Jan was always active in teaching children in the Bible School programs of the churches I served. She was a good student of the Bible, read and studied it regularly, and loved teaching it to children and young people. She loved the Lord and the church, and they were always first in her life. She heard a lot of preaching over the course of her life, not only from me, but from many well-known and faithful gospel preachers. She loved and appreciated good preaching and good preachers. Some of her favorites were G. K. Wallace, Batsell Barrett Baxter, Jim Bill McInteer, and B. C. Goodpasture. She knew when a preacher was true to the Book and when he was not.
Jan’s teaching extended far beyond the school room and the Bible class room. She taught our two boys by word, deed, and example. It was important to her that our sons know how to do things around the house—dust furniture, run a vacuum, clean a bathroom, clean up the kitchen, clean the oven of a stove (before the days of self-cleaning ovens), wash dishes, make up their beds, iron clothes, etc., etc. She taught them to take care of what they had, whether it was their clothes, their toys, their bicycles, their pets, or (later) their cars.
In Shelbyville, Tennessee we owned two horses and Jan spent a lot of time “fooling” with them. She and Brett spent many hours feeding, grooming, and caring for the horses, as well as for a small herd of cattle that Brett raised and sold and a litter of German Shepherd pups that he raised and sold. (By this time Bryan was away in college). She loved animals and helped Brett with his horse, cattle, and dog ventures. She was a loving and supportive mother, reliable, dependable, always “on the ready” regardless of what needed to be done. She marvelously balanced her role as a preacher’s wife, mother, and teacher and was a person of tremendous physical, mental, emotional, and spiritual energy.
Jan loved to walk and to exercise. She and friends at the various places we lived spent many hours walking the roads or in the neighborhoods where we lived. She literally wore out two or three treadmills at home! In various places we lived she was a member of a health club or the Y, and spent many enjoyable hours working out at these places. She was “big” into health and fitness. She was always complimented on the beauty of her skin and how young she always looked. People wanted to know her “secret.”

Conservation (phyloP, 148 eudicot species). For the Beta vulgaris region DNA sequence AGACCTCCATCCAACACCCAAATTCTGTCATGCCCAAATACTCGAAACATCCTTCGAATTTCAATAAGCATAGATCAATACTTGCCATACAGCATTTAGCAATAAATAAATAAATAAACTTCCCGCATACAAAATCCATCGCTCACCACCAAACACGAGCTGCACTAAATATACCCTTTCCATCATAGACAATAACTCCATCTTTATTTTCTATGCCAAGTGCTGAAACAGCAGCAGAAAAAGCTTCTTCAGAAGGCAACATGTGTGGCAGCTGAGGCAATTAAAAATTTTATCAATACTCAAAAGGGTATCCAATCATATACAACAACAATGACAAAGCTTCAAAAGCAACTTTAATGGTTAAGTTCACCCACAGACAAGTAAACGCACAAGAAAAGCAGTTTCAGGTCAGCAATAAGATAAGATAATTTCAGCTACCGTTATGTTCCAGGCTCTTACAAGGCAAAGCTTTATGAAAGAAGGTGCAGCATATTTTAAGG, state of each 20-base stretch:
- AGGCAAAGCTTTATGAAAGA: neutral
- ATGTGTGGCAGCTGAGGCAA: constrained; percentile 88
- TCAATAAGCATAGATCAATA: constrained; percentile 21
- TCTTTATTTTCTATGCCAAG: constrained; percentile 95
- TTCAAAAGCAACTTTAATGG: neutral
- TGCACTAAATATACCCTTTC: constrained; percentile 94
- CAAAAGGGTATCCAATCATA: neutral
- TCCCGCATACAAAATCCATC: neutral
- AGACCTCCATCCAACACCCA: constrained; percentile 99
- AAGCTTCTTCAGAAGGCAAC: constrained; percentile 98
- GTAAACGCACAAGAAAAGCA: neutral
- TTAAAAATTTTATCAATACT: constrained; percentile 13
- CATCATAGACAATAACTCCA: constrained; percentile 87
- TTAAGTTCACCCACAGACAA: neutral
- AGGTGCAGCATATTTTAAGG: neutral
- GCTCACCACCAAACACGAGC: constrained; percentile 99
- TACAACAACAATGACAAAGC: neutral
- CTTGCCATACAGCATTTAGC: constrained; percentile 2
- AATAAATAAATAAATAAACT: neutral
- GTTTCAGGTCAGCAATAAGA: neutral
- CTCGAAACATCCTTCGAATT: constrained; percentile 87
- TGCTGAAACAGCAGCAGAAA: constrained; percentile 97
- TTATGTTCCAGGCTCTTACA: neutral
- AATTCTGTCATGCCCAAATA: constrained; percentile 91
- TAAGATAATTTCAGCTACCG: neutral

Jan and I both loved to travel and over the years we enjoyed many trips together: to family reunions, visits with our respective families during the different holiday seasons of the year, gospel meetings in which I preached, etc. We vacationed in Florida, the Smoky Mountains (Gatlinburg and Pigeon Forge many times), Colorado, South Padre Island in Texas (with a walking trip from Brownsville, Texas over into Matamoras, Mexico and lunch at the famous Drive In Restaurant), St. Simons and Jekyll Islands off the coast of Georgia, spring retreats for two or three years at a condo in Pensacola where we enjoyed reading, walking the beach, and eating seafood, numerous trips to Gulf Shores and Orange Beach on the Alabama Gulf Coast, as well as several trips to Branson, Missouri. We drove the West Coast from Los Angeles to Seattle, took a ten day fall tour of New England, traveled much of the East Coast, spent several days in Washington, D. C., and took an extended trip to Yellowstone, the Tetons, and Mount Rushmore, visiting Colorado, Wyoming, Montana, the Dakotas, and Nebraska. In 1994 we took a cruise to Alaska, a gift from a church we served for twelve years, with a side trip to Victoria and Vancouver Island.
Jan possessed the striking beauty of a Hollywood movie star. As one of her favorite preachers, the late Jim Bill McInteer, said of her, “Jan is beautiful of face and form.” But her beauty was not just outward. As has been noted scores of times in the tributes to her since her passing, she was as beautiful inwardly as she was outwardly. There was no guile, envy, pettiness, or littleness in her. She loved me and our two sons without reservation. She rejoiced in whatever success I have had and always let me know that she was proud of me. She cared for our older son during the last days of his life as no doctor or nurse could have cared for him. She adored Brett, his wife Karen, and our two grandchildren, Bryce and Carson, and they reciprocated that love. As Jan lay dying, Karen was on the bed beside her speaking soft words of comfort, patting her arm and shoulder, and reassuring her that everything was going to be alright.
I could write a book about Jan and still not do her justice. I hurt as her health began to fail during the last two years of her life, and especially during these last months leading up to her decease. Her doctors and nurses did all that they knew to do, but to no avail. The nurses and techs at the rehab center where she spent the last six weeks of her life fell in love with her and wept at her passing. She passed from this life at 8:50 p.m. (CDT) on Saturday, May 22. Her funeral was held on Thursday, May 27. Steve Baggett, one of her “Sunday School boys” from our days in Clarksville, Tennessee and later an associate minister with me in Shelbyville, Tennessee, and Alan Highers, a friend since our college days, conducted the service. Her body was laid beside that of our older son in Cedar Grove Cemetery in Lebanon, Tennessee to await the resurrection and a new body. That her spirit resides in the Paradise of God I have not the slightest doubt!
June 1, 2021